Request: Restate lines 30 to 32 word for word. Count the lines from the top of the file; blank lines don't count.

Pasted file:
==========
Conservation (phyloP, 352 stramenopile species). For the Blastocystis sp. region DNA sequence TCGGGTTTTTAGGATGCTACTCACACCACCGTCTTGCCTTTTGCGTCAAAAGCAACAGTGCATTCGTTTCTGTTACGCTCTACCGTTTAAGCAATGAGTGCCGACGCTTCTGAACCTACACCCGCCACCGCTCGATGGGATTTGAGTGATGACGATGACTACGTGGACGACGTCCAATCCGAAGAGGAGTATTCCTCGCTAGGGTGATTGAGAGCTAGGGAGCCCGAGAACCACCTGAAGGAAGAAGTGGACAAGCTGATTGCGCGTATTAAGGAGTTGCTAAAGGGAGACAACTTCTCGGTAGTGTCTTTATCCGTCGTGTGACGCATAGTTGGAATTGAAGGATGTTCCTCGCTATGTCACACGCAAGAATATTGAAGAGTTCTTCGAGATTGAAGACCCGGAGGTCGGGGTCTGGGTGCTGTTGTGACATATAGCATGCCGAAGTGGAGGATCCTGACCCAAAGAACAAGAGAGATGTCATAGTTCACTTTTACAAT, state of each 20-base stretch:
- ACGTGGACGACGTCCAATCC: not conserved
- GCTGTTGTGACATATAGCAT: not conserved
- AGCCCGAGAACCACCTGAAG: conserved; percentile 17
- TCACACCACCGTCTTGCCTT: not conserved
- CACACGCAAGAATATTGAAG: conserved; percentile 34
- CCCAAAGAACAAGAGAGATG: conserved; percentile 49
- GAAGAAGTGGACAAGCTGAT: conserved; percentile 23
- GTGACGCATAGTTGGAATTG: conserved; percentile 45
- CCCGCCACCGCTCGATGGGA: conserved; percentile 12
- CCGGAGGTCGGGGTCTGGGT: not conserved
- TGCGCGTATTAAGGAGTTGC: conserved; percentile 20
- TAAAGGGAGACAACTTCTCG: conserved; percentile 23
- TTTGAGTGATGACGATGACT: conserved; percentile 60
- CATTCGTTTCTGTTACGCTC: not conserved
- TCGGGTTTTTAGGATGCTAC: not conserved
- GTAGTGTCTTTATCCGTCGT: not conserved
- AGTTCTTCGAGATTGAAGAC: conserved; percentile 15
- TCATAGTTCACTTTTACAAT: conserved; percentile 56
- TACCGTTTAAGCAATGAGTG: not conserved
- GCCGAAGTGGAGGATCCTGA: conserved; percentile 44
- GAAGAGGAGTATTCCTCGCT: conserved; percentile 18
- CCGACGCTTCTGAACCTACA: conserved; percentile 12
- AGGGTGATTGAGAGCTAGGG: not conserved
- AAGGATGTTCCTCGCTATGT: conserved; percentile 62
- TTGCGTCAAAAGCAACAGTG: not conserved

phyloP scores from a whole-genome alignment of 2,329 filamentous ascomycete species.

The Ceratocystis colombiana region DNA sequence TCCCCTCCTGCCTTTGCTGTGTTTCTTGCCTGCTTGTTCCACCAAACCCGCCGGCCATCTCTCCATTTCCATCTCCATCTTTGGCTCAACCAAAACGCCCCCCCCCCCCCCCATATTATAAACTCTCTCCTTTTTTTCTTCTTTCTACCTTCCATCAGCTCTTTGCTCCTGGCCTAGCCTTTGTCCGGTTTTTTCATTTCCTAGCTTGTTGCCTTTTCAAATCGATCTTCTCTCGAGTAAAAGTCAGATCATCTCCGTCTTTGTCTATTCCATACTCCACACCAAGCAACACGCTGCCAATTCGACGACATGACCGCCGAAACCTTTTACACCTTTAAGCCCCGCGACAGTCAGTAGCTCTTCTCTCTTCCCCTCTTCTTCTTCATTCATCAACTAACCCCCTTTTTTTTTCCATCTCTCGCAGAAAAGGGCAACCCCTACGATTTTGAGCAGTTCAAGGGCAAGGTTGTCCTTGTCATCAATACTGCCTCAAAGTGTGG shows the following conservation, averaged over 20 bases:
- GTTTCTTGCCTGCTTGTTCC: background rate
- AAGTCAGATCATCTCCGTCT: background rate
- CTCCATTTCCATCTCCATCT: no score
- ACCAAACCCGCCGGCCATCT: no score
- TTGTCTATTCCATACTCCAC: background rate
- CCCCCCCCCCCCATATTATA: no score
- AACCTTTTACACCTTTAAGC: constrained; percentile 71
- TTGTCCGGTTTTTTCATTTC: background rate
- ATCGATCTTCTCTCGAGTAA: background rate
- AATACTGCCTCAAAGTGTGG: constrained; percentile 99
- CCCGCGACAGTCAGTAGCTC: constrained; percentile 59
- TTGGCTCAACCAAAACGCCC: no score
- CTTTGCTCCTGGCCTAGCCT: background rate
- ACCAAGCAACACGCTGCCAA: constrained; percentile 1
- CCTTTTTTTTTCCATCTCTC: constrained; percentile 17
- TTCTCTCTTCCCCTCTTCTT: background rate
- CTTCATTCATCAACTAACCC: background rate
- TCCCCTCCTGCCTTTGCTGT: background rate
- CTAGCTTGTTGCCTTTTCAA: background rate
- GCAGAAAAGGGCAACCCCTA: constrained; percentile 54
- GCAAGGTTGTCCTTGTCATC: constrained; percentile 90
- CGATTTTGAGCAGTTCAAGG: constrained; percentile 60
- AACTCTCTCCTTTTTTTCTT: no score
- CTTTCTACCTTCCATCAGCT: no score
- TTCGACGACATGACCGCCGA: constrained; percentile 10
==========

- AAGTCAGATCATCTCCGTCT: background rate
- CTCCATTTCCATCTCCATCT: no score
- ACCAAACCCGCCGGCCATCT: no score